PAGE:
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How to Kid'splain "the new baby" to your other kids

How to Kid'splain "the new baby" to your other kids

Let's face it, as happy as we are to welcome a new bundle of joy into the world, your previous bundle of joy may not be so thrilled. Jealousy is a very common problem in siblings, especially if they feel like their place as the youngest has been usurped.

Luckily, there are lots of things you can do to help break the ice between the newest little one, and your other children. Here are a couple of tips to help your children embrace their new brother or sister—or at least not want to look up the return policy.

Explain the baby before it arrives

How you do so will be determined by how old the children are. A child under the age of 2 is unlikely to understand what another baby is. You can help smooth introductions by reading picture books about babies, and making sure that if living arrangements have to be changed for the baby, it's done before baby arrives. This means if a toddler needs to upgrade to a big boy/girl bed so the baby can have the crib, it's done before the little one arrives.

For older children, letting them know what a new baby entails can be helpful. Explain that the new baby won't be able to play right away, and will mostly eat, sleep and cry. Let them know you will go away for a little while, and then come back with the baby.

It's okay to slant things in the older children's favor

Jealousy is pretty common, and your baby will take up a great deal of your time. It's okay to help counter this by slanting things heavily in the older child's favor. The baby only gets one toy at Christmas, but you get 2! The baby can't have a piece of candy, but you can.

The baby doesn't care if it doesn't get to go on the merry-go-round, or that it has to take so many more naps than the older sibling does, but your older child certainly does care about these things. Helping your older child see all of their priviliges can help ease jealousy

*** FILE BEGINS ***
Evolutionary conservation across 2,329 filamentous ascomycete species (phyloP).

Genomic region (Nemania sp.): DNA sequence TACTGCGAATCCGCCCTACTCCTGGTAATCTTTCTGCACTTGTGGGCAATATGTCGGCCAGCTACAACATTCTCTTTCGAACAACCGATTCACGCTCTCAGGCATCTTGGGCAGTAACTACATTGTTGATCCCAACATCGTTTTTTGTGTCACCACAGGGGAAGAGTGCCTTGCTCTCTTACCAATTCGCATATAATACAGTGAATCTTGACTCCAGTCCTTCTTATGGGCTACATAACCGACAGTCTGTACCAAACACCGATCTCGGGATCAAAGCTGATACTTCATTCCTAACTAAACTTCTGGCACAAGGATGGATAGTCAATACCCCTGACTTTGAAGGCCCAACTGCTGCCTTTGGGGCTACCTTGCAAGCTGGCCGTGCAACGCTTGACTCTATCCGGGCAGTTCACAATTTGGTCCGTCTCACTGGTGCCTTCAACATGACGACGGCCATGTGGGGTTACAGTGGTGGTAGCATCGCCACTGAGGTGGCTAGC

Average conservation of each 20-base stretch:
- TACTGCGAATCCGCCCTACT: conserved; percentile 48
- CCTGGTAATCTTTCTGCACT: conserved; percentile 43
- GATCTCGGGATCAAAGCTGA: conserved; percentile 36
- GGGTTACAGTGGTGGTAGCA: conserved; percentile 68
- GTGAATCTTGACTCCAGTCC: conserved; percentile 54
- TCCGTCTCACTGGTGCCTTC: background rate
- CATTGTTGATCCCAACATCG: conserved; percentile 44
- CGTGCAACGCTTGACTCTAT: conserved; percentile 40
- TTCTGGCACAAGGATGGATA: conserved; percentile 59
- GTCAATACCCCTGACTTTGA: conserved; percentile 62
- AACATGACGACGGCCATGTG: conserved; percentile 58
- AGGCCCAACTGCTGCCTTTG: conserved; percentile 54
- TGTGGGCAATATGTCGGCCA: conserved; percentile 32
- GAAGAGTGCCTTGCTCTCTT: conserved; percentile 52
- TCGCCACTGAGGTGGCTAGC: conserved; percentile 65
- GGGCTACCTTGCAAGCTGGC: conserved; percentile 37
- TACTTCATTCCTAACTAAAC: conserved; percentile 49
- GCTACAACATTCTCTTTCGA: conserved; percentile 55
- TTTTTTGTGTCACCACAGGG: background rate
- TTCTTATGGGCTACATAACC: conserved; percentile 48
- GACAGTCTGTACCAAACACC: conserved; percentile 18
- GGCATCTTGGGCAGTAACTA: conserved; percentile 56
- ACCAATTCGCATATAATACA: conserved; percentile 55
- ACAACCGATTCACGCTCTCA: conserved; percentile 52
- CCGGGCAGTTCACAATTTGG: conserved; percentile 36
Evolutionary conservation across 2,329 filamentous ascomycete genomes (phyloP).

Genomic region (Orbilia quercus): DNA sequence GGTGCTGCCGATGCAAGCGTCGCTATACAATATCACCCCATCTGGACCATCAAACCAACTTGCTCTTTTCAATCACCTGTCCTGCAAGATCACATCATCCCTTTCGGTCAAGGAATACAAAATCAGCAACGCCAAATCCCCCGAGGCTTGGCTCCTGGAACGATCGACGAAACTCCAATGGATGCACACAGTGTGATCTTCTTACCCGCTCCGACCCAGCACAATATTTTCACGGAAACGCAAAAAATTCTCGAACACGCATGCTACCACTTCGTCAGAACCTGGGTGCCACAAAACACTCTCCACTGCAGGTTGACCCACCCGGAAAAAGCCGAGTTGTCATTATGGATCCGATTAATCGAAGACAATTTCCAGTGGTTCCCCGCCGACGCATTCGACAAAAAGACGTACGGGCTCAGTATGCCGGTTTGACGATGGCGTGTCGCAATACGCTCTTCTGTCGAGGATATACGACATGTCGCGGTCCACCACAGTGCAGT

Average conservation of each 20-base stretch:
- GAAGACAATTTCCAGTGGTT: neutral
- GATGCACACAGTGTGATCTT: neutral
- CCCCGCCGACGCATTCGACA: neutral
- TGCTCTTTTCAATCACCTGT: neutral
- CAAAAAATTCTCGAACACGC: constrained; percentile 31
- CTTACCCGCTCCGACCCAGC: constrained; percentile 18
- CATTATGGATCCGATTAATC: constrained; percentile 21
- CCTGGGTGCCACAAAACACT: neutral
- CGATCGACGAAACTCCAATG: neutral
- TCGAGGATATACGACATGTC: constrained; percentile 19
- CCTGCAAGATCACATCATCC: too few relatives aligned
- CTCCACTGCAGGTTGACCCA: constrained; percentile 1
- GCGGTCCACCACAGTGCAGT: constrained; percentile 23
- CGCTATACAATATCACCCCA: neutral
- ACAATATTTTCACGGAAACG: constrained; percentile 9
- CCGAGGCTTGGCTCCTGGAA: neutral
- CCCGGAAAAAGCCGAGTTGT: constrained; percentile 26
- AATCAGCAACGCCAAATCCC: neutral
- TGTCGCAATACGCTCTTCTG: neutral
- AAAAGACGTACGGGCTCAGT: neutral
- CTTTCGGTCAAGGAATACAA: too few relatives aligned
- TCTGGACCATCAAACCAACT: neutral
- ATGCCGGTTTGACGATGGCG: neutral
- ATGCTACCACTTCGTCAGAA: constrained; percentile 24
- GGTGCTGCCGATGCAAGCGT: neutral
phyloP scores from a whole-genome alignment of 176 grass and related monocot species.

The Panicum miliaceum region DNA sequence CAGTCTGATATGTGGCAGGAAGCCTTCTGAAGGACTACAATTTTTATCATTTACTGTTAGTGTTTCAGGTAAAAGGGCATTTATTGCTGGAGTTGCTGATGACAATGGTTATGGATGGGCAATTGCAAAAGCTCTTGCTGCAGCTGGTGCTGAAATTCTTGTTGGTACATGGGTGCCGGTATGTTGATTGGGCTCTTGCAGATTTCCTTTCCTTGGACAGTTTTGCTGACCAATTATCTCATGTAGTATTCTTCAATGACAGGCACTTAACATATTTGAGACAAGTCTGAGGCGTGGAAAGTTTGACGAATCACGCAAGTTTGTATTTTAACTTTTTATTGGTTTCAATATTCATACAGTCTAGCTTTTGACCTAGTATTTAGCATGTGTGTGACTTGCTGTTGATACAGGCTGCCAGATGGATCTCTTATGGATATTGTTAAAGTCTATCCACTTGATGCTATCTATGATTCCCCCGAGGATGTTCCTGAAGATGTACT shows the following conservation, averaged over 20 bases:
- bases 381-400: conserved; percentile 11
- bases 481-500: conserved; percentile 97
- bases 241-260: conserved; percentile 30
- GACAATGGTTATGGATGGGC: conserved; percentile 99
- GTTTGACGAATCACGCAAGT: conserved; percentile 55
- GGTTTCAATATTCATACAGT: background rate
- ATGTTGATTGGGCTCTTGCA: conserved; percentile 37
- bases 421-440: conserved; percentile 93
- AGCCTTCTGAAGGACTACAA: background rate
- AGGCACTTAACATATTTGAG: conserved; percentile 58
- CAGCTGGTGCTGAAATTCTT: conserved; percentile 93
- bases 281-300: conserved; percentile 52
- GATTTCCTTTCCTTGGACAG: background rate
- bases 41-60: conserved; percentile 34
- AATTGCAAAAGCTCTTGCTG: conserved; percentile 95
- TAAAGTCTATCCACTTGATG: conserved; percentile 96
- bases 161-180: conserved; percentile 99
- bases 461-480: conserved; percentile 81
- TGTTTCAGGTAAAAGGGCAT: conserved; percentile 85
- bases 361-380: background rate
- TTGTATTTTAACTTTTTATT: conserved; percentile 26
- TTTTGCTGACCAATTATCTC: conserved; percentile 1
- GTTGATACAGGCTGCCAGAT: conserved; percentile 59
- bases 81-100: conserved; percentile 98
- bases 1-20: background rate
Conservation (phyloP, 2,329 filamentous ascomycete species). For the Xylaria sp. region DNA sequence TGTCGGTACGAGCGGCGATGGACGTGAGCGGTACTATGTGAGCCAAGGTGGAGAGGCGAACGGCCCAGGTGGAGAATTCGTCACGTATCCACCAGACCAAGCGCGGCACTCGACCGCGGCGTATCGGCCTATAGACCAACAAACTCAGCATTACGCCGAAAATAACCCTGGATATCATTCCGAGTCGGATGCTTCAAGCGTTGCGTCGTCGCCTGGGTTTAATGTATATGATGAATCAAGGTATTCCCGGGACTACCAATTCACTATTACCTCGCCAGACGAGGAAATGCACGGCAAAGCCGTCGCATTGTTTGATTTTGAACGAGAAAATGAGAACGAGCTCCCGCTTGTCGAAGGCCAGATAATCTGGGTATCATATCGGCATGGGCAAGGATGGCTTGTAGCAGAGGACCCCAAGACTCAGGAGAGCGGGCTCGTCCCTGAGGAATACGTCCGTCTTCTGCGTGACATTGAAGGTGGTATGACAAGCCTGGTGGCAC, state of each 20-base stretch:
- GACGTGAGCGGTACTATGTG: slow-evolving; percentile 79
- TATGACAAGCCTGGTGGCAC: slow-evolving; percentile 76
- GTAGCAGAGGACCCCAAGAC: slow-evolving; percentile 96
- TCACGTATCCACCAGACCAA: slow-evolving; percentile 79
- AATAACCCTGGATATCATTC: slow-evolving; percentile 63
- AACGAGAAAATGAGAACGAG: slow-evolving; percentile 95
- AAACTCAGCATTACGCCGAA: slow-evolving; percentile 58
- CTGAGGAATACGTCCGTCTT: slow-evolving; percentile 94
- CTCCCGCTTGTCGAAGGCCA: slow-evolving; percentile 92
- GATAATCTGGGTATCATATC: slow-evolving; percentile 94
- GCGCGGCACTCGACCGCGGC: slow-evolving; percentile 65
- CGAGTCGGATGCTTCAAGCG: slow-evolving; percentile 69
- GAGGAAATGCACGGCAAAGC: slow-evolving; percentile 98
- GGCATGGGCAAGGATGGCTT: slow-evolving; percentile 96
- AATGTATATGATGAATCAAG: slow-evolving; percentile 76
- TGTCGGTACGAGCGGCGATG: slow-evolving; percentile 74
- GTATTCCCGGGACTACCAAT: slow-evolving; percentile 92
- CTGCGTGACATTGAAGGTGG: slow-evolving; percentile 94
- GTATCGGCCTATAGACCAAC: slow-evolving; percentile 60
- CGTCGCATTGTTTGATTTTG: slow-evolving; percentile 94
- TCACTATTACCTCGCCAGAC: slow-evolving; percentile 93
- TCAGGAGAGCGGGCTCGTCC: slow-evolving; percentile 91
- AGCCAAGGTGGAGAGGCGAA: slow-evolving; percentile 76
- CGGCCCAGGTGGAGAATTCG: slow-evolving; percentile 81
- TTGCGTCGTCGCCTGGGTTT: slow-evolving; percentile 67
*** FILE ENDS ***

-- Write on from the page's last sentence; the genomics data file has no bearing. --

Let your older child participate in baby care if they are interested

You might not be interested in hearing a story about a chicken nugget for 2 hours, but guess what? Baby would love to. They also love watching older children perform their tricks, and yes, they do want to see your child stack a set of blocks 567 times.

Showing off to the baby not only helps the baby learn essential skills, but it also helps them bond. That's not the only way even young children can help. They can bring you a diaper (and perhaps gloat a little while you are yelling for help during the poopocalypse), help push the baby in a stroller, and for older children, even help feed the baby.

Being allowed to help is something many kids enjoy, but it's important not to force them. Most kids will come around to a new baby, even if they don't feel the same joy you do.

Above all, make sure that your older children know they are not being replaced, and you still love them just as much as you did before. If possible, try to spend baby-free time with them, even if that means using a portion of those coveted naps to play a round of candy land.

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